When you’re planning what to wear while travelling in Peru, it’s important to know what to expect from the weather during your trip. While there are generally two seasons, wet and dry, Peru's geography is super diverse — from deserts to mountains, rainforest to coast — and the weather patterns vary greatly.
There are a few things to bear in mind no matter where or when you're going, though. Dressing in layers is key, as you’ll need to layer up and down as the weather changes throughout the day. Wear clothes made of natural, breathable fabrics like linen, cotton (although cotton doesn't dry well in high humidity) or merino wool; merino is particularly good for hiking as it wicks away moisture and regulates body temperature. Sportswear is also a good shout for hot weather as it’s lightweight and quick-drying.
At higher altitudes, in places like Cusco, Machu Picchu and Lake Titicaca, the temperature can plummet at night, so you’ll also need a warm, waterproof jacket, thermals and a beanie — especially if you're travelling in the winter months from April to October.
Casual, comfy attire is the go in Peru, but you may want to dress up a bit if you plan on hanging out in bars and restaurants in Lima — think a t-shirt with jeans or a skirt... nothing too fancy. It’s not essential, but you might feel more comfortable, especially if you visit any up-scale restaurants.
Peru is generally safe for travellers, but you should avoid wearing expensive jewellery and branded clothing. Flashy attire can unfortunately make you a target for thieves.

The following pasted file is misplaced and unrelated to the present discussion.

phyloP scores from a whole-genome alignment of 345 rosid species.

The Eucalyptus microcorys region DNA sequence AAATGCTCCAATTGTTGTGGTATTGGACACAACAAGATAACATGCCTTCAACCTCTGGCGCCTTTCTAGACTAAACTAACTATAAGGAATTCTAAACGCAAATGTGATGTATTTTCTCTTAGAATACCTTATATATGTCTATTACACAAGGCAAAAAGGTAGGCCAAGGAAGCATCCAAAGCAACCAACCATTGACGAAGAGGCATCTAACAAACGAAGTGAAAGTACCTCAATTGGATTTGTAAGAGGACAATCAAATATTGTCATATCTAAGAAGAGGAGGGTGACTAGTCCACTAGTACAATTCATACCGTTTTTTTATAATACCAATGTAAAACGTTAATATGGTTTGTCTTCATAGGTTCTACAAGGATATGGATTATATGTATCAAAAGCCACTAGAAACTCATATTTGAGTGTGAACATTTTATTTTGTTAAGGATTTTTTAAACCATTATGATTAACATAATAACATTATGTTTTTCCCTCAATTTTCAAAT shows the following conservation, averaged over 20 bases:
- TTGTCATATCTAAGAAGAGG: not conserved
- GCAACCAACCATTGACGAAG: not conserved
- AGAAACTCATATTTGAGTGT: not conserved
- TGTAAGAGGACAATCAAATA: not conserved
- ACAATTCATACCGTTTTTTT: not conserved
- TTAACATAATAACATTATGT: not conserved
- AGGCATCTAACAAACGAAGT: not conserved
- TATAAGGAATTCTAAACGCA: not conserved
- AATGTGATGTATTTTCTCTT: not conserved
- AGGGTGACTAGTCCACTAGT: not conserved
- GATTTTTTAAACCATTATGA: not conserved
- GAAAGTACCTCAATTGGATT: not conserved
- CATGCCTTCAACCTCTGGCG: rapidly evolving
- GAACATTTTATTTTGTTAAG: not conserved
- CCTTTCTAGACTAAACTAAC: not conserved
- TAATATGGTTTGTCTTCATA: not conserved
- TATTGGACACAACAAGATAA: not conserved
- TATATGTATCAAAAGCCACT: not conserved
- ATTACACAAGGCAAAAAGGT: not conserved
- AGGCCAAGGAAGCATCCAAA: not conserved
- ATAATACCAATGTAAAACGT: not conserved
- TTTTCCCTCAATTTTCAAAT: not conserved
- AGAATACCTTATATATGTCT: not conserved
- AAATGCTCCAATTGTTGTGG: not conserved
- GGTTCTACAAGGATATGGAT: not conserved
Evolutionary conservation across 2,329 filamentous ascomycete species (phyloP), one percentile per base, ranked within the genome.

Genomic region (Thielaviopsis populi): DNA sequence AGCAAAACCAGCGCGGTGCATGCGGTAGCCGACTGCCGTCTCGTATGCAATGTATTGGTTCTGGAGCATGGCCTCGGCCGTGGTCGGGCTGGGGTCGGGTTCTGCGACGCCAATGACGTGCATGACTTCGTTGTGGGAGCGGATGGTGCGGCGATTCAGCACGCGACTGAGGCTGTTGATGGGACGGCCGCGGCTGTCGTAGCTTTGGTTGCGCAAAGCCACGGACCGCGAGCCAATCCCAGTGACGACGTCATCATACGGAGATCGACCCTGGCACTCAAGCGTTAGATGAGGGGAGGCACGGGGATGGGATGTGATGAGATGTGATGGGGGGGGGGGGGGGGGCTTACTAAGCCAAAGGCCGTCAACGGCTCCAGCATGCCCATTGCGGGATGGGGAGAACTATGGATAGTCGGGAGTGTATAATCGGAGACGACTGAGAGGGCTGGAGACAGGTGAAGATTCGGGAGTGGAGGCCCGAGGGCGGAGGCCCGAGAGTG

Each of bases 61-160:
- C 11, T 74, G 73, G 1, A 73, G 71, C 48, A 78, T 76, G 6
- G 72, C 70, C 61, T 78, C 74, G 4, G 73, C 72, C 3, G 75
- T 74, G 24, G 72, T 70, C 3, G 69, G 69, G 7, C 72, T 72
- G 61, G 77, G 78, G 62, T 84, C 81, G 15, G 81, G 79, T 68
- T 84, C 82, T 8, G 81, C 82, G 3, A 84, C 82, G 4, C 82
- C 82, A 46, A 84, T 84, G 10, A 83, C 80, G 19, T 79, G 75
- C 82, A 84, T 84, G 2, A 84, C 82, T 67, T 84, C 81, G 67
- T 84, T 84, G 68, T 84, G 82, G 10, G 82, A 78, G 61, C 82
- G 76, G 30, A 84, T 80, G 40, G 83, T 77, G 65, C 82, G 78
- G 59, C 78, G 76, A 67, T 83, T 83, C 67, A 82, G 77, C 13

In terms of footwear, runners and/or sandals made for walking are a must for anyone travelling in Peru. You'll spend a lot of time exploring the country's historical sites on your feet. Plus, pathways at historical sites are often rocky and uneven, and cobbled footpaths in the main cities aren’t much better.
What should female travellers wear in Peru?
Peru is modern in many ways, but locals are generally quite modest when it comes to clothing, particularly outside of major cities in rural areas. It’s best to err on the conservative side and cover shoulders, cleavage and bare legs from the knee down. Plus, loose, long clothing keeps you cooler in hot climates.
It’s handy to have a scarf/shawl to pop on when visiting one of Peru’s many religious sites. You should also save swimwear and sarongs for the beach and poolside only.
Must-pack items for Peru
Here are some essentials that'll come in handy for Peru:
Loose, breathable clothing that covers your knees and shoulders. Athletic wear is recommended for particularly humid days
Fleece or hoodie, plus warm layers for the evening during cooler months
Warm jacket, gloves and beanie if travelling to the dry season (winter) from April to October